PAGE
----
Let’s explore three examples where data plays a crucial role in preventing medical errors in the emergency department, the delivery room, and upon patient discharge.
Detecting missed diagnoses in the emergency department.
A hospital admission within a few days of an emergency room visit suggests a potential missed diagnosis in the ED. These events can easily go unnoticed, particularly if the patient seeks care at a different facility. Identifying these patterns can initiate discussions that enhance patient safety and improve outcomes.
Addressing obstetrical adverse events by identifying riskier procedures.
Deliveries with complications are a leading cause of malpractice litigation. One potentially risky procedure is vaginal birth after cesarean (VBAC). Because VBACs can be riskier, understanding when and how they are performed can improve patient safety.
Preventing potential opiate abuse by monitoring discharge prescriptions.
Opiate abuse receives considerable attention, and most health systems have policies in place for prescribing opiates, particularly around Emergency Department visits. ED physicians who have consulted with Preverity recommend that patients need to be directed back to their primary care physicians if they require more than the minimum number of opiates to manage pain. Prescribing too much without the clinical infrastructure in place to manage the patient creates the risk of abuse and addiction.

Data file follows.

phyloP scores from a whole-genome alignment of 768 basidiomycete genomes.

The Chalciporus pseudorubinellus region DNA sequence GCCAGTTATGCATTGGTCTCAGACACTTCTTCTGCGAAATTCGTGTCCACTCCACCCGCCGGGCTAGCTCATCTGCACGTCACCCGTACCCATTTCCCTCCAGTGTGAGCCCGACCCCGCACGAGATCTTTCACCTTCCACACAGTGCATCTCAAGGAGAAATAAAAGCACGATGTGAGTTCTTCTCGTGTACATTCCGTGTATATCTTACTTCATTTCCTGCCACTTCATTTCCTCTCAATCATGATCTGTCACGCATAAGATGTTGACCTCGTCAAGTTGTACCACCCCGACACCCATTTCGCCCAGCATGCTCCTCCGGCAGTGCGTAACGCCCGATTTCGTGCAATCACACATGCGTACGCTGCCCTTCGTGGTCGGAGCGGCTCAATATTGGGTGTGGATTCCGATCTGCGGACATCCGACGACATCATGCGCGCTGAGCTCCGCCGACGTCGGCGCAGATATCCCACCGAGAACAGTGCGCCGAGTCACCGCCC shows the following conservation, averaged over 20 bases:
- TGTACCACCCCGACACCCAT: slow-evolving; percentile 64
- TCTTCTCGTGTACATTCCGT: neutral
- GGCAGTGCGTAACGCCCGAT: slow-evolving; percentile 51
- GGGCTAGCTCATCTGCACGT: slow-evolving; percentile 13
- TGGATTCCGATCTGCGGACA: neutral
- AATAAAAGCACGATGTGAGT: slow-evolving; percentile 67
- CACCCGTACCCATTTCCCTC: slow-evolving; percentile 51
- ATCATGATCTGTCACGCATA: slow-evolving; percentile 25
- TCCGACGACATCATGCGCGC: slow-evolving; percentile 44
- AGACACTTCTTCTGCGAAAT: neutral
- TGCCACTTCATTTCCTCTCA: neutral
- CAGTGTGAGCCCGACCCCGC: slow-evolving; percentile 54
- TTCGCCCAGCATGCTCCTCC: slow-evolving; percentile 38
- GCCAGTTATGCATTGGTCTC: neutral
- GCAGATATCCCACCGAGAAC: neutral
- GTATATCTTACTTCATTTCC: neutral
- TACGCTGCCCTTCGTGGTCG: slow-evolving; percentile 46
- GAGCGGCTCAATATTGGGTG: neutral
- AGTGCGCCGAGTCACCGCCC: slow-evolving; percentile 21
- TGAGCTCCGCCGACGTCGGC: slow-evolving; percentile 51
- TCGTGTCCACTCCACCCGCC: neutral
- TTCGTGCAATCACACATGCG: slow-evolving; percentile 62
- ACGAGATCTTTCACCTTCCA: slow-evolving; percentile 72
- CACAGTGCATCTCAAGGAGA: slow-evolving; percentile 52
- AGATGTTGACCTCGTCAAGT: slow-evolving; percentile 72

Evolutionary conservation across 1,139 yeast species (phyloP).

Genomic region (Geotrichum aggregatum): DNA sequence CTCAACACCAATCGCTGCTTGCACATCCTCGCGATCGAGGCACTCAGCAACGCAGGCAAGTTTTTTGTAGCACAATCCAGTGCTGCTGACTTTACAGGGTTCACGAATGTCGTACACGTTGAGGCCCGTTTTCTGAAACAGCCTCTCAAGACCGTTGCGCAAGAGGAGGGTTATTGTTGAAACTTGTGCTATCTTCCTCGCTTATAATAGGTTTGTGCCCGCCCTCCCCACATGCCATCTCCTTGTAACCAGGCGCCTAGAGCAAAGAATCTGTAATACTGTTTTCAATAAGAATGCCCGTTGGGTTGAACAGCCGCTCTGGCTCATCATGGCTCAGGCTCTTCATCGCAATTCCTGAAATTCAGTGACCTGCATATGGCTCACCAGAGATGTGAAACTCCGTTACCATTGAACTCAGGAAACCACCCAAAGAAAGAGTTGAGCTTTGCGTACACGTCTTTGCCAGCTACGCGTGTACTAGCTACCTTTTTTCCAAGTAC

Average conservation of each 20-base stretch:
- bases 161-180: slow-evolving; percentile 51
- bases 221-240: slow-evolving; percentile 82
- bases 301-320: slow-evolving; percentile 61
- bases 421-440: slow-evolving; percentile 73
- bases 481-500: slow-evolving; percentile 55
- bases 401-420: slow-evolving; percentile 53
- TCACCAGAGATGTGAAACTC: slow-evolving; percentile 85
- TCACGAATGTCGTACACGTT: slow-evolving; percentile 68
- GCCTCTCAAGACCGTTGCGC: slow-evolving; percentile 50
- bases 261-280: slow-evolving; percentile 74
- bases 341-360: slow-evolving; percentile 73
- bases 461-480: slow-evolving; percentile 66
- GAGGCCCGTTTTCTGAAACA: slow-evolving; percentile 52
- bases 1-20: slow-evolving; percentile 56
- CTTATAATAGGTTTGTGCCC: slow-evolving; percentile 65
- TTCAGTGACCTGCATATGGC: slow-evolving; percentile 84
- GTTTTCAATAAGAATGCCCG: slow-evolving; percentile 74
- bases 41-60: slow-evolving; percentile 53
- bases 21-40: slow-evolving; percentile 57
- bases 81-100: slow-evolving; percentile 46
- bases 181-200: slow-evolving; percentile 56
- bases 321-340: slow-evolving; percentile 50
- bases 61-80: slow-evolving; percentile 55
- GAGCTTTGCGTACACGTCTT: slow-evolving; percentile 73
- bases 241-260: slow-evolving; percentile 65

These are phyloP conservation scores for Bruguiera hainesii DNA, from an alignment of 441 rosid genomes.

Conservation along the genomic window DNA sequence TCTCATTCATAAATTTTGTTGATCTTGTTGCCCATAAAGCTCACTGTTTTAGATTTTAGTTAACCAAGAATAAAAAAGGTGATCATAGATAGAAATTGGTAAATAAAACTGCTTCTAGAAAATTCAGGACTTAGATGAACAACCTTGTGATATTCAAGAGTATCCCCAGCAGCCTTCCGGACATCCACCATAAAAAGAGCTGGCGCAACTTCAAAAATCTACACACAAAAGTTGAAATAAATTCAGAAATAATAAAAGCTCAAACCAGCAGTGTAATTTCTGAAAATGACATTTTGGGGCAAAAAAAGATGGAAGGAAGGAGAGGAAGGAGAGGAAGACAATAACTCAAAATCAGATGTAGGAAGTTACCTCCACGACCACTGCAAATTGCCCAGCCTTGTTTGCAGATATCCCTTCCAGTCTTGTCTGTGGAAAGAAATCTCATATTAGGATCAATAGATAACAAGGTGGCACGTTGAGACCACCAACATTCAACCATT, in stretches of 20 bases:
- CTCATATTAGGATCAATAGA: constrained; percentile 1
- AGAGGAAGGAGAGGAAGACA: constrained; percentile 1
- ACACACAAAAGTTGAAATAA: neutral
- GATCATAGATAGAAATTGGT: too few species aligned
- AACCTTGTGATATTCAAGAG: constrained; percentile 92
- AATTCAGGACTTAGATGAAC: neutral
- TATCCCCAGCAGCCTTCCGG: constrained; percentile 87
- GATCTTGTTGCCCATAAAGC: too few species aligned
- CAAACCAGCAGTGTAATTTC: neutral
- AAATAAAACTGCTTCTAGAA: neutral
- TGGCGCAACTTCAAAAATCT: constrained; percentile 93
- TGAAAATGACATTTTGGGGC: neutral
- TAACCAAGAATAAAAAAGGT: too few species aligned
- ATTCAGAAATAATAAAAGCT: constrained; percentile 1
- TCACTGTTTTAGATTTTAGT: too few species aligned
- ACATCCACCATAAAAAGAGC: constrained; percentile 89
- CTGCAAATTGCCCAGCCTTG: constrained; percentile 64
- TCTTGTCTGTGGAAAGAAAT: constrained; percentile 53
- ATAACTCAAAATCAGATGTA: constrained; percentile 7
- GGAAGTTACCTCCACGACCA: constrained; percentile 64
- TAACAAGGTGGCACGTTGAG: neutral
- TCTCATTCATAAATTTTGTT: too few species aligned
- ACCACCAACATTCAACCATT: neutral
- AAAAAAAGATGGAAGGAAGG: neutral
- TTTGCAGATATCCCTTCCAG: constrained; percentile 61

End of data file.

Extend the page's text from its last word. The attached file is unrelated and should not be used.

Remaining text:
Preverity’s patient safety monitoring system utilizes clinical data from 80% of the US market, enabling the identification of behaviors and standards that correlate with improved safety and patient outcomes. These insights empower financial executives, chief medical officers, and risk managers to benchmark practices and pinpoint strategies that enhance patient safety.
If you’d like to hear more about detecting clinical risk to improve patient safety, contact me directly or stop by our booth  at ASHRM (Oct. 1 – 4).
Gene Boerger, President and Chief Operating Officer
615-982-7076 | firstname.lastname@example.org